Bitter and Sweet

“One should always go on the “King’s Highway”, and keep one’s distance from extremism: neither too bitter nor too sweet. [Sayings of Menachem Mendel of Kotzk, p. 143]

The King’s Highway or Derech HaMelech is referred to in the Book of Numbers, (Numbers 20:17, 21:22), where it is related that the Israelites, in their Exodus journey needed to use the roads for travel. They had left from Kadesh, and requested the right of way from the king of Edom to cross his lands, but they were refused passage. He vowed he would attack them if they used the road. The Israelites even offered to pay for any water their cattle drank. Still, the king of Edom refused them passage, and advanced against them with a large and heavily armed force. After making a detour and coming to the Transjordan area between the Arnon river and the Jabbok river, they directed the same request to Sihon the Amorite King; for the second time on the same road they were denied passage, and King Sihon engaged them in battle at Jahaz. And they won that battle by the edge of the sword, a close call. As a result, the Israelites gained control in that land and to the north of it. The tribes of Manasseh (eastern half), Gad, and Reuben subsequently settled those territories.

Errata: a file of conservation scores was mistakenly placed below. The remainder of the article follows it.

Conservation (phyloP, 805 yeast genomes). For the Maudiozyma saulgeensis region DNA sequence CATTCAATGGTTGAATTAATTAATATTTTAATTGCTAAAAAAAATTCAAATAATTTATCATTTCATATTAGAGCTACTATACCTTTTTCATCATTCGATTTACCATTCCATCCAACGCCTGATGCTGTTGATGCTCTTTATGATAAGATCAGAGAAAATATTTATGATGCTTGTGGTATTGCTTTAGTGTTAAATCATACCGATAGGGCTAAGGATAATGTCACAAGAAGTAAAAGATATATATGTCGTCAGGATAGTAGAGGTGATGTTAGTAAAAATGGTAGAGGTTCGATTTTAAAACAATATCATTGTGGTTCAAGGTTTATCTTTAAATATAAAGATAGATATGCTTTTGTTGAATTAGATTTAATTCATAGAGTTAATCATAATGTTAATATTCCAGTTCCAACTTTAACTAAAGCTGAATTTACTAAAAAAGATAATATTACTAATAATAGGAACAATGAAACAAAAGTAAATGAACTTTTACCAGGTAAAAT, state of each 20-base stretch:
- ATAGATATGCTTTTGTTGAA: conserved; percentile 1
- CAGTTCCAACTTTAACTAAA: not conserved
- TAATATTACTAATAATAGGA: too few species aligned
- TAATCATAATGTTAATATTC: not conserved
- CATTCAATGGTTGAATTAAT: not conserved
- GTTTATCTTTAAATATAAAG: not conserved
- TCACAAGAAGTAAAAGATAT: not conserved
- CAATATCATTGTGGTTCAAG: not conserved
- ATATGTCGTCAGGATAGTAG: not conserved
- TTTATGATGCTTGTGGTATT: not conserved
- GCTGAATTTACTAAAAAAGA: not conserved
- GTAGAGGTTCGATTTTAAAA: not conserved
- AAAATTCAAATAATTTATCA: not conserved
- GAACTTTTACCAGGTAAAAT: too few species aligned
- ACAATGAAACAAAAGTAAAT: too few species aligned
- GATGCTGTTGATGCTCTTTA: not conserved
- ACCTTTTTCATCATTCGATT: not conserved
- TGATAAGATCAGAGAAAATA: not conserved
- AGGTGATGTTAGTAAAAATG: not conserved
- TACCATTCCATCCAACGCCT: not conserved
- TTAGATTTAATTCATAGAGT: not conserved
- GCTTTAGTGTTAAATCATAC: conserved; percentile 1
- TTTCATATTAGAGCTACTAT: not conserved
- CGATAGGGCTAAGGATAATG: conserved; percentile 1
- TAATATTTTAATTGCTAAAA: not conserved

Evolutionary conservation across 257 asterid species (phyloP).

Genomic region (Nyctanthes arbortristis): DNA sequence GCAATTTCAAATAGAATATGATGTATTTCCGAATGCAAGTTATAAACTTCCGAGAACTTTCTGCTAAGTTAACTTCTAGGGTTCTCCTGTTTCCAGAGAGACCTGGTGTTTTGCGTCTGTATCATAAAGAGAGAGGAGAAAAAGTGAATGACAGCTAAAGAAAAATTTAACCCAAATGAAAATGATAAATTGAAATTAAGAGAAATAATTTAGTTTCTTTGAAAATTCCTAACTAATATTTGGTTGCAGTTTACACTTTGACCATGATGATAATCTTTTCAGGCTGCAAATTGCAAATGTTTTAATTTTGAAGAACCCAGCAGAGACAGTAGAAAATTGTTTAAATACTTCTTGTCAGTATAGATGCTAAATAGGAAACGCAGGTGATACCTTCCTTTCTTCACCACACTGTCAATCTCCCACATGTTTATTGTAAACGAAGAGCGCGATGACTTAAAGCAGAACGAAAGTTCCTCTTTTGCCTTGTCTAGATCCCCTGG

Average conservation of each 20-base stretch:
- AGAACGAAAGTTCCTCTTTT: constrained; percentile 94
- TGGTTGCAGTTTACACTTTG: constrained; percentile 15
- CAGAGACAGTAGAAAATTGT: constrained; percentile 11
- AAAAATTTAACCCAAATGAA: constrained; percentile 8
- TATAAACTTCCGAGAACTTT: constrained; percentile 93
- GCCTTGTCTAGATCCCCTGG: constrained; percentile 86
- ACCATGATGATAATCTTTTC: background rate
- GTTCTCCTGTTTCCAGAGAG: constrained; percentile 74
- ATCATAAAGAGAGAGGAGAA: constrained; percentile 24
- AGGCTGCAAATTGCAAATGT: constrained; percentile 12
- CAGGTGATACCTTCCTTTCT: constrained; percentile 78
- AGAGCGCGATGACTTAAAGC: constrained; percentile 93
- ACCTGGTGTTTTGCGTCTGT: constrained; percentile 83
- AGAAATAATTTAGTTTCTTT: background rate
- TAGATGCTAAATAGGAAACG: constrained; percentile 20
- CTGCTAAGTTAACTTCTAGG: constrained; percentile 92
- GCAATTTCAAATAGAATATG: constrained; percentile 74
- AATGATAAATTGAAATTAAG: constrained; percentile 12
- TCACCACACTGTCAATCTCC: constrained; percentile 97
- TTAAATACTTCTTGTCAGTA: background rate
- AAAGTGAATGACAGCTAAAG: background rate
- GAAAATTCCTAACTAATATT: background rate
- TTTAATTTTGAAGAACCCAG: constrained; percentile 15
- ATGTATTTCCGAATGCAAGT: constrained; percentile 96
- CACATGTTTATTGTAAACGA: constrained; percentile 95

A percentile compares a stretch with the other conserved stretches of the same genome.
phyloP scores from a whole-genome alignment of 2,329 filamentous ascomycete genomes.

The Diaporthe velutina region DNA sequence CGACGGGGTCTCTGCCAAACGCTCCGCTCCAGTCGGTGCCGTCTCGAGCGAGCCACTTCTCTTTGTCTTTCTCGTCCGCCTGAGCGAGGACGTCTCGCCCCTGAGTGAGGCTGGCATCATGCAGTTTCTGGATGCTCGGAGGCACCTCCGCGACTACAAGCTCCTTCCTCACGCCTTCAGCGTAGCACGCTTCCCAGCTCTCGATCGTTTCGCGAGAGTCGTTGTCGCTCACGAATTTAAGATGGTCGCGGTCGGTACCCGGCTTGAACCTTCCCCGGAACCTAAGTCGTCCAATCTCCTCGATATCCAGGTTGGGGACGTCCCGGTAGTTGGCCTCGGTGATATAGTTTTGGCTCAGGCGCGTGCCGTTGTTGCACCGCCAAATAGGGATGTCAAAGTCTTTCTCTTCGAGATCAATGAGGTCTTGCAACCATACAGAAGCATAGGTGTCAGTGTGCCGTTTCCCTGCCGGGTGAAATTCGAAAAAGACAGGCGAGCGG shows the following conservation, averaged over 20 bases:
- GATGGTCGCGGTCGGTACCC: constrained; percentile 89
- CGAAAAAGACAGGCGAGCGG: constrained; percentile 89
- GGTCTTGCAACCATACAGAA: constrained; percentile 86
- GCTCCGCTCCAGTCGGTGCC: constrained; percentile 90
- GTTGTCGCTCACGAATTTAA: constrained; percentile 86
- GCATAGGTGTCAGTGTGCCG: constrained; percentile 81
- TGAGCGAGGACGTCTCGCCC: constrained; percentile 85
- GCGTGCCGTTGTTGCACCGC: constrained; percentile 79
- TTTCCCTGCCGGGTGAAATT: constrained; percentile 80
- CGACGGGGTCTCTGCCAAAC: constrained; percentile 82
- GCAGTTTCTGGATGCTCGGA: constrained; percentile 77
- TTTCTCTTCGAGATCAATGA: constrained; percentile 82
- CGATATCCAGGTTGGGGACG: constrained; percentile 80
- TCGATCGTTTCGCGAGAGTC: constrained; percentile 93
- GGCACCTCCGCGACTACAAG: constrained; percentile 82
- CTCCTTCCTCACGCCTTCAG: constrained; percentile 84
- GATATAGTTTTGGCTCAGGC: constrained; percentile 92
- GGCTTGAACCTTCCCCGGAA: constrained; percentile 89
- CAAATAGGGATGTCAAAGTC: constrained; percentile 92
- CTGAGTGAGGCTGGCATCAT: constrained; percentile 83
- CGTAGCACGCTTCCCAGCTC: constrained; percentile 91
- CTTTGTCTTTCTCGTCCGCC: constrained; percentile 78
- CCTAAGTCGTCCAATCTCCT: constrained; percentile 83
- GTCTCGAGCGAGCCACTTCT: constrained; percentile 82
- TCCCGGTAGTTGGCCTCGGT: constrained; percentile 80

So how do we think about the King’s Highway, in our Mussar terms?  It seems that is the road that we need to take, to get where we are supposed to be. And there will be obstacles, to be sure.  These battles were emblematic of the struggle of faith in divine promise. The Israelites already had done poorly with that – the spies who only saw challenge, the Israelite people who begged to return to Egypt, even as God promised redemption and deliverance. They just couldn’t wait (no savlanut!) But now, the Israelites prevail in these battles, they overcome high odds, and end up where they want to be, where they need to be.  The balance point is not always the sweetest or the easiest; there will be some bitter, we can’t cling to only the sweet, for that is not equanimity.  We need both sides to be balanced.

There is scientific evidence that the taste sensations of both bitter and sweet use quite similar signaling pathways in the cell to perceive those tastes. The elimination of any either bitter or sweet receptors on the tongue results in a decrease or complete loss of sensitivity for both sweet and bitter tastes.  They are intertwined.  This Shabbat, rather than pushing away the bitter, negative imbalances, how can we embrace them, weave them with the sweet to find true equanimity?